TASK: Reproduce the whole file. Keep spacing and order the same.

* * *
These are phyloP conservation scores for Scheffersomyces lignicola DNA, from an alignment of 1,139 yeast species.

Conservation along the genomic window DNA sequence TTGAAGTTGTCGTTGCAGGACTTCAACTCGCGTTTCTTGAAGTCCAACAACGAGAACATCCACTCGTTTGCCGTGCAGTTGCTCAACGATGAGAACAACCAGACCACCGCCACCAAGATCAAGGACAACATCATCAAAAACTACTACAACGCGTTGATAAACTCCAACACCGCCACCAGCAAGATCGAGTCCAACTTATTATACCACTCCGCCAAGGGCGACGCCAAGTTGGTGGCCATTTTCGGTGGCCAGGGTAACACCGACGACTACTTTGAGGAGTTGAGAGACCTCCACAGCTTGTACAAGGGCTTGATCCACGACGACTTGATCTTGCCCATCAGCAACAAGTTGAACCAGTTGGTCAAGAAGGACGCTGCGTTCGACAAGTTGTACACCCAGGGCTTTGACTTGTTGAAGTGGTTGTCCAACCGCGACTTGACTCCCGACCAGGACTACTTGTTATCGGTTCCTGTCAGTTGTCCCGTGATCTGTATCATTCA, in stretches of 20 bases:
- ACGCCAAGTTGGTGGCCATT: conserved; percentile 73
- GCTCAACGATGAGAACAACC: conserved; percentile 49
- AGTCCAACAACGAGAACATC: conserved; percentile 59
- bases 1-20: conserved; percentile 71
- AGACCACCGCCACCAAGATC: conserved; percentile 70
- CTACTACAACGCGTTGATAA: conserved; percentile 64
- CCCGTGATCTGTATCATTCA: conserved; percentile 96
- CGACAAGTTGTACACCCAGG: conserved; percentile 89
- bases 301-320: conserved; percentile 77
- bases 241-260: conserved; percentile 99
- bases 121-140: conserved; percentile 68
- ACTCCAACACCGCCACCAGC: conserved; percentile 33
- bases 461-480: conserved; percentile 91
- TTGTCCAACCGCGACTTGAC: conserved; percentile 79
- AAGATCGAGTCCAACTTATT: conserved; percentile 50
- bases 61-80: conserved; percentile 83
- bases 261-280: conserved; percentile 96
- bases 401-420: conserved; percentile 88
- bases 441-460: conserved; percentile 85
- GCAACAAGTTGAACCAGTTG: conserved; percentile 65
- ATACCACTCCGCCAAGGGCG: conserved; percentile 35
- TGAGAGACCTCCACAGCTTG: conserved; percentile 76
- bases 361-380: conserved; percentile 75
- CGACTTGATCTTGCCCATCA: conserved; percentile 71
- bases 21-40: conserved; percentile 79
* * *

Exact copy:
These are phyloP conservation scores for Scheffersomyces lignicola DNA, from an alignment of 1,139 yeast species.

Conservation along the genomic window DNA sequence TTGAAGTTGTCGTTGCAGGACTTCAACTCGCGTTTCTTGAAGTCCAACAACGAGAACATCCACTCGTTTGCCGTGCAGTTGCTCAACGATGAGAACAACCAGACCACCGCCACCAAGATCAAGGACAACATCATCAAAAACTACTACAACGCGTTGATAAACTCCAACACCGCCACCAGCAAGATCGAGTCCAACTTATTATACCACTCCGCCAAGGGCGACGCCAAGTTGGTGGCCATTTTCGGTGGCCAGGGTAACACCGACGACTACTTTGAGGAGTTGAGAGACCTCCACAGCTTGTACAAGGGCTTGATCCACGACGACTTGATCTTGCCCATCAGCAACAAGTTGAACCAGTTGGTCAAGAAGGACGCTGCGTTCGACAAGTTGTACACCCAGGGCTTTGACTTGTTGAAGTGGTTGTCCAACCGCGACTTGACTCCCGACCAGGACTACTTGTTATCGGTTCCTGTCAGTTGTCCCGTGATCTGTATCATTCA, in stretches of 20 bases:
- ACGCCAAGTTGGTGGCCATT: conserved; percentile 73
- GCTCAACGATGAGAACAACC: conserved; percentile 49
- AGTCCAACAACGAGAACATC: conserved; percentile 59
- bases 1-20: conserved; percentile 71
- AGACCACCGCCACCAAGATC: conserved; percentile 70
- CTACTACAACGCGTTGATAA: conserved; percentile 64
- CCCGTGATCTGTATCATTCA: conserved; percentile 96
- CGACAAGTTGTACACCCAGG: conserved; percentile 89
- bases 301-320: conserved; percentile 77
- bases 241-260: conserved; percentile 99
- bases 121-140: conserved; percentile 68
- ACTCCAACACCGCCACCAGC: conserved; percentile 33
- bases 461-480: conserved; percentile 91
- TTGTCCAACCGCGACTTGAC: conserved; percentile 79
- AAGATCGAGTCCAACTTATT: conserved; percentile 50
- bases 61-80: conserved; percentile 83
- bases 261-280: conserved; percentile 96
- bases 401-420: conserved; percentile 88
- bases 441-460: conserved; percentile 85
- GCAACAAGTTGAACCAGTTG: conserved; percentile 65
- ATACCACTCCGCCAAGGGCG: conserved; percentile 35
- TGAGAGACCTCCACAGCTTG: conserved; percentile 76
- bases 361-380: conserved; percentile 75
- CGACTTGATCTTGCCCATCA: conserved; percentile 71
- bases 21-40: conserved; percentile 79